Ten years ago this week the Dixie Chicks controversy erupted: I’m still not ready to back down

CATEGORY: FreeSpeech

To announce that there must be no criticism of the President, or that we are to stand by the President, right or wrong, is not only unpatriotic and servile, but is morally treasonable to the American public. ― Theodore Roosevelt

On March 10, 2003, at the Shepherd’s Bush Empire theatre in London, Natalie Maines stepped to the microphone and said this:

Just so you know, we’re on the good side with y’all. We do not want this war, this violence, and we’re ashamed that the President of the United States is from Texas.

As our old friend Greg Mitchell notes, “It was a little more than a week before their fellow Texan launched a war based on lies.”

When word of Maines’s comment made it back to the US, what ensued was…well, what ensued was an infuriating look at the festering soul of Bush-era America and an illustration of the good, bad and ugly of how free speech works. Predictably, the hillbilly right closed ranks around the president and his WMDs-are-real cronies. Country & Western stations purged their playlists of Dixie Chicks music, records were burned, fatwas were issued, and the Chicks’ career Mark 1 was effectively destroyed. The message – for the Dixie Chicks and anybody else out there with a brain and a conscience – was more than clear: if you value your career, shut up and sing.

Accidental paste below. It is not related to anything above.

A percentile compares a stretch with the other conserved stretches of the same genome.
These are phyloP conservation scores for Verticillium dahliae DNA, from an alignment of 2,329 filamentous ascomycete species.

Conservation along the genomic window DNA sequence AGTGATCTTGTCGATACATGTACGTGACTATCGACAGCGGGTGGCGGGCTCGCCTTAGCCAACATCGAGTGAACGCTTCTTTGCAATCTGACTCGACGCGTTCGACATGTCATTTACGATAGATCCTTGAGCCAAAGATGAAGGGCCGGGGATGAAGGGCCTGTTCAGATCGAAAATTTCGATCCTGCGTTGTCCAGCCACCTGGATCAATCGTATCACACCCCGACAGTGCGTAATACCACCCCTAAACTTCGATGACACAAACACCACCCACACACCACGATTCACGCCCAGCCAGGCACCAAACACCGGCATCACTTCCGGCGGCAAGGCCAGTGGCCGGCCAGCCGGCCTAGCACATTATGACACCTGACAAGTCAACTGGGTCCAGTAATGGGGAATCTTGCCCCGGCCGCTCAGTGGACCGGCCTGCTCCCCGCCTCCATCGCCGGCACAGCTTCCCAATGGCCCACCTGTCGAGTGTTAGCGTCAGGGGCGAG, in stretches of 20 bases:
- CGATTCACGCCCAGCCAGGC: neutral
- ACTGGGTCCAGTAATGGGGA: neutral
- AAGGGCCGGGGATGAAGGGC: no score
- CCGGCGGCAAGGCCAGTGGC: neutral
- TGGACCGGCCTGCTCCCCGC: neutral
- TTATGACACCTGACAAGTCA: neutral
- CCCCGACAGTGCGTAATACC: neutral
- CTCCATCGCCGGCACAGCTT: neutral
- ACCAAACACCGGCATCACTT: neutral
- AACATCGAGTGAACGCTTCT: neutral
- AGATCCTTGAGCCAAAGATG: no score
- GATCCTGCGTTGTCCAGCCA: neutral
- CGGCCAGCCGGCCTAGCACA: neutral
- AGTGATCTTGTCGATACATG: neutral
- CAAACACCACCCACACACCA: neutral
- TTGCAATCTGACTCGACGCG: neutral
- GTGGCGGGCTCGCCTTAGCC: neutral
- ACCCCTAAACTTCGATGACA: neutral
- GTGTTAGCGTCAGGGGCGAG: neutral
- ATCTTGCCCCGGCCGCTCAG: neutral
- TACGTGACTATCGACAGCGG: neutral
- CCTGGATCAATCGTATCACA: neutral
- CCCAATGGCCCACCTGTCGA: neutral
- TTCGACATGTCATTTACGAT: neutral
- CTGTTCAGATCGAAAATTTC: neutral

In some respects, the controversy was really useful. For instance, the president responded by saying:

The Dixie Chicks are free to speak their mind. They can say what they want to say.… they shouldn’t have their feelings hurt just because some people don’t want to buy their records when they speak out.… Freedom is a two-way street ….